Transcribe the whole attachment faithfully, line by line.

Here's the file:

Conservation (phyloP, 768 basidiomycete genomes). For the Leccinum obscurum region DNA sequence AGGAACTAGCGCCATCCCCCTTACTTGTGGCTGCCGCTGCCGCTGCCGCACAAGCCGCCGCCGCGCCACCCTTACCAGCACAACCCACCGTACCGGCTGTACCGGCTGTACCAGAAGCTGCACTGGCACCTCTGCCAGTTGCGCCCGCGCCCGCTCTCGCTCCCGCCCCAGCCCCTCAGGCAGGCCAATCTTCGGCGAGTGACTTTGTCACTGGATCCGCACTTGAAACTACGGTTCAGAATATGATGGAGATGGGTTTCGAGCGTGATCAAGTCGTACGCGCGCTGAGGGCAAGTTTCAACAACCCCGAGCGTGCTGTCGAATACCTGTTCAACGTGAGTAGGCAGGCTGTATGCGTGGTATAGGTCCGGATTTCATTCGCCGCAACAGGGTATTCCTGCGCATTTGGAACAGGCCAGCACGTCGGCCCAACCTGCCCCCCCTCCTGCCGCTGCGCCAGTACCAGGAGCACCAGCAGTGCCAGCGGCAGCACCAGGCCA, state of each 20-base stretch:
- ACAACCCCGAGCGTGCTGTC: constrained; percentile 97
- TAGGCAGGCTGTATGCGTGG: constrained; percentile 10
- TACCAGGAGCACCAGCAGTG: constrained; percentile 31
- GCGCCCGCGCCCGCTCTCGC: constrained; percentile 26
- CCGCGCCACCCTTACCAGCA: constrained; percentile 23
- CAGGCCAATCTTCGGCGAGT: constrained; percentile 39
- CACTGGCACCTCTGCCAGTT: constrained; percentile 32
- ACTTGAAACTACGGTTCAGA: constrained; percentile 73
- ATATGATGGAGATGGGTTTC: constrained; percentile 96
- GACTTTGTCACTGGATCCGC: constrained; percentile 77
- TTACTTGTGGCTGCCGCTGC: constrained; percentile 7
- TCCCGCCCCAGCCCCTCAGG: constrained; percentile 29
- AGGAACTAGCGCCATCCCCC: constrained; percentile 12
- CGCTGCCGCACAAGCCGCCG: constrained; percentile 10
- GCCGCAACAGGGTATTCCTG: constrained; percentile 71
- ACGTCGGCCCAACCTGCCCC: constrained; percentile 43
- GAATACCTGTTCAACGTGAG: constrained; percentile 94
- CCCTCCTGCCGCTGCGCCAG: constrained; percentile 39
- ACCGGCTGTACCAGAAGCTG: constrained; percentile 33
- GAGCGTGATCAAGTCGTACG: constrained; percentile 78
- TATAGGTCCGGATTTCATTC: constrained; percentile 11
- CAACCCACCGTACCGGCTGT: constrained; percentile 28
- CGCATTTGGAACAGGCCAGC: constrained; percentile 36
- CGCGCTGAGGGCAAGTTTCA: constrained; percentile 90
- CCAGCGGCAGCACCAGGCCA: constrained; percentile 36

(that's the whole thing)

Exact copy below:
Conservation (phyloP, 768 basidiomycete genomes). For the Leccinum obscurum region DNA sequence AGGAACTAGCGCCATCCCCCTTACTTGTGGCTGCCGCTGCCGCTGCCGCACAAGCCGCCGCCGCGCCACCCTTACCAGCACAACCCACCGTACCGGCTGTACCGGCTGTACCAGAAGCTGCACTGGCACCTCTGCCAGTTGCGCCCGCGCCCGCTCTCGCTCCCGCCCCAGCCCCTCAGGCAGGCCAATCTTCGGCGAGTGACTTTGTCACTGGATCCGCACTTGAAACTACGGTTCAGAATATGATGGAGATGGGTTTCGAGCGTGATCAAGTCGTACGCGCGCTGAGGGCAAGTTTCAACAACCCCGAGCGTGCTGTCGAATACCTGTTCAACGTGAGTAGGCAGGCTGTATGCGTGGTATAGGTCCGGATTTCATTCGCCGCAACAGGGTATTCCTGCGCATTTGGAACAGGCCAGCACGTCGGCCCAACCTGCCCCCCCTCCTGCCGCTGCGCCAGTACCAGGAGCACCAGCAGTGCCAGCGGCAGCACCAGGCCA, state of each 20-base stretch:
- ACAACCCCGAGCGTGCTGTC: constrained; percentile 97
- TAGGCAGGCTGTATGCGTGG: constrained; percentile 10
- TACCAGGAGCACCAGCAGTG: constrained; percentile 31
- GCGCCCGCGCCCGCTCTCGC: constrained; percentile 26
- CCGCGCCACCCTTACCAGCA: constrained; percentile 23
- CAGGCCAATCTTCGGCGAGT: constrained; percentile 39
- CACTGGCACCTCTGCCAGTT: constrained; percentile 32
- ACTTGAAACTACGGTTCAGA: constrained; percentile 73
- ATATGATGGAGATGGGTTTC: constrained; percentile 96
- GACTTTGTCACTGGATCCGC: constrained; percentile 77
- TTACTTGTGGCTGCCGCTGC: constrained; percentile 7
- TCCCGCCCCAGCCCCTCAGG: constrained; percentile 29
- AGGAACTAGCGCCATCCCCC: constrained; percentile 12
- CGCTGCCGCACAAGCCGCCG: constrained; percentile 10
- GCCGCAACAGGGTATTCCTG: constrained; percentile 71
- ACGTCGGCCCAACCTGCCCC: constrained; percentile 43
- GAATACCTGTTCAACGTGAG: constrained; percentile 94
- CCCTCCTGCCGCTGCGCCAG: constrained; percentile 39
- ACCGGCTGTACCAGAAGCTG: constrained; percentile 33
- GAGCGTGATCAAGTCGTACG: constrained; percentile 78
- TATAGGTCCGGATTTCATTC: constrained; percentile 11
- CAACCCACCGTACCGGCTGT: constrained; percentile 28
- CGCATTTGGAACAGGCCAGC: constrained; percentile 36
- CGCGCTGAGGGCAAGTTTCA: constrained; percentile 90
- CCAGCGGCAGCACCAGGCCA: constrained; percentile 36